Muslims believe that God has provided guidance to humanity over the ages through the institution of prophethood. In the Islamic context, prophets are not persons who prophesy (foretell the future); rather they are seen as righteous and truthful messengers selected by God to fulfill the most important mission—calling on people to worship God alone, and teaching them to live righteously, in accordance with God’s commandments. Muslims believe prophets, and the scriptures given to some of them, are the only sure sources of God’s guidance, and that God has chosen, throughout history, thousands of prophets from among all peoples of the earth, culminating with the last prophet, Muhammad.
“Say: We believe in Allah and that which isrevealed to us, and in what was revealed to Abraham, Ishma’il, Isaac, Jacob, and the tribes, to Moses and Jesus and the other prophets from their Lord. We make no distinction between any of them, and to Allah we have surrendered ourselves.” (Qur’an, 2: 136)
Thus, in Islam, the prophets are seen as spiritual brothers one to another. Some commonly known figures who are considered prophets in Islam include Noah, Jonah, Abraham, Ishmail, Isaac, Joseph, Moses, David, Solomon, and Jesus. The chain of prophethood ended with Muhammad (570-632 C.E.), who lived 600 years after his predecessor Jesus.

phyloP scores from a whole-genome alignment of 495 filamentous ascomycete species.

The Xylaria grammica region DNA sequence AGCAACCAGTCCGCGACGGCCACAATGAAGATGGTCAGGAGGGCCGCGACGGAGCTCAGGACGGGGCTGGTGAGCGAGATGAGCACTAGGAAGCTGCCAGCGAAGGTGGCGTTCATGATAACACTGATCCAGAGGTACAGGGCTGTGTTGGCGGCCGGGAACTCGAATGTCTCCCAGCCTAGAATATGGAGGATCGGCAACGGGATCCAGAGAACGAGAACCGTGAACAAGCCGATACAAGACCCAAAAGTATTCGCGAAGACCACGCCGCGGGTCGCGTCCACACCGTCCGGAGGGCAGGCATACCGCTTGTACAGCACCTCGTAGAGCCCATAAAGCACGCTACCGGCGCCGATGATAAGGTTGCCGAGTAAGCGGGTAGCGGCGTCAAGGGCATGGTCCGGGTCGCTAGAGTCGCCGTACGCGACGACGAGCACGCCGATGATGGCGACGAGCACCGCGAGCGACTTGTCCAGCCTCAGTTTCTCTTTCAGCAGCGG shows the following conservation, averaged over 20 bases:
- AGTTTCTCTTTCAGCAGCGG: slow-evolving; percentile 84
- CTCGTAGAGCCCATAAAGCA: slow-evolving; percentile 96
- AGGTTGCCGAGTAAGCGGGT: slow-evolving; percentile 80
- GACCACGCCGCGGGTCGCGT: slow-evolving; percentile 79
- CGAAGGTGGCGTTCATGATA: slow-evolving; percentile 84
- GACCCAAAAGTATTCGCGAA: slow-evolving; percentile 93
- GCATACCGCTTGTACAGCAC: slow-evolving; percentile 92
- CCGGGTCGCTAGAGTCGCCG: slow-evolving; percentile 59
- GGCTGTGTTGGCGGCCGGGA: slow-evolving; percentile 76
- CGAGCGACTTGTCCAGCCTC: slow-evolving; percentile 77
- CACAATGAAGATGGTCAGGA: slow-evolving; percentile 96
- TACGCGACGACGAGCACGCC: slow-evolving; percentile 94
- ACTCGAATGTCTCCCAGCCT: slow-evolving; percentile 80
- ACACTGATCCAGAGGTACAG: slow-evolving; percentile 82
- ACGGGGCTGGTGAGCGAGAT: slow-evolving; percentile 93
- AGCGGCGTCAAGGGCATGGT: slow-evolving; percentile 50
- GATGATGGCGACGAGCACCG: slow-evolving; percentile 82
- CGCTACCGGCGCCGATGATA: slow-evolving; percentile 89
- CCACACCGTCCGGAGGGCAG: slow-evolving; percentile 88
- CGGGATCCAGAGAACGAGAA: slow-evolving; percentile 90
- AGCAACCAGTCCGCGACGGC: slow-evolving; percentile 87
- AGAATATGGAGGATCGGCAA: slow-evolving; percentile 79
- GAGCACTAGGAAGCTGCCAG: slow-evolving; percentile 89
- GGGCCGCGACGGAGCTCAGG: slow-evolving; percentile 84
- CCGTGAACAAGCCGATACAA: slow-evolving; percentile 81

Essentially, prophets give warnings as well as glad tidings to fellow humanbeings: warnings of punishment in this world and the next for unjust, immoral people who have turned away from God and His natural order, and glad tidings of reward in this world and the next for those who are conscious of God and follow His guidance as revealed to the prophets.
Essentially, Muslims view Islam not as a “new” religion, since it embodies thesame message and guidance that God revealed to all His messengers, but rather a reestablishment of the “primordial” religion of humankind, centered around recognizing God’s Oneness and adhering to His commands. The view of Islam as having achieved its final form through the scripture given to Muhammad and his own teachings is an important aspect of faith. Consequently, Muhammad is considered the final messenger of God, the “Seal” of the Prophets. Any claimants to prophethood after Muhammad, who died in 632 C.E., are not accepted by Muslims.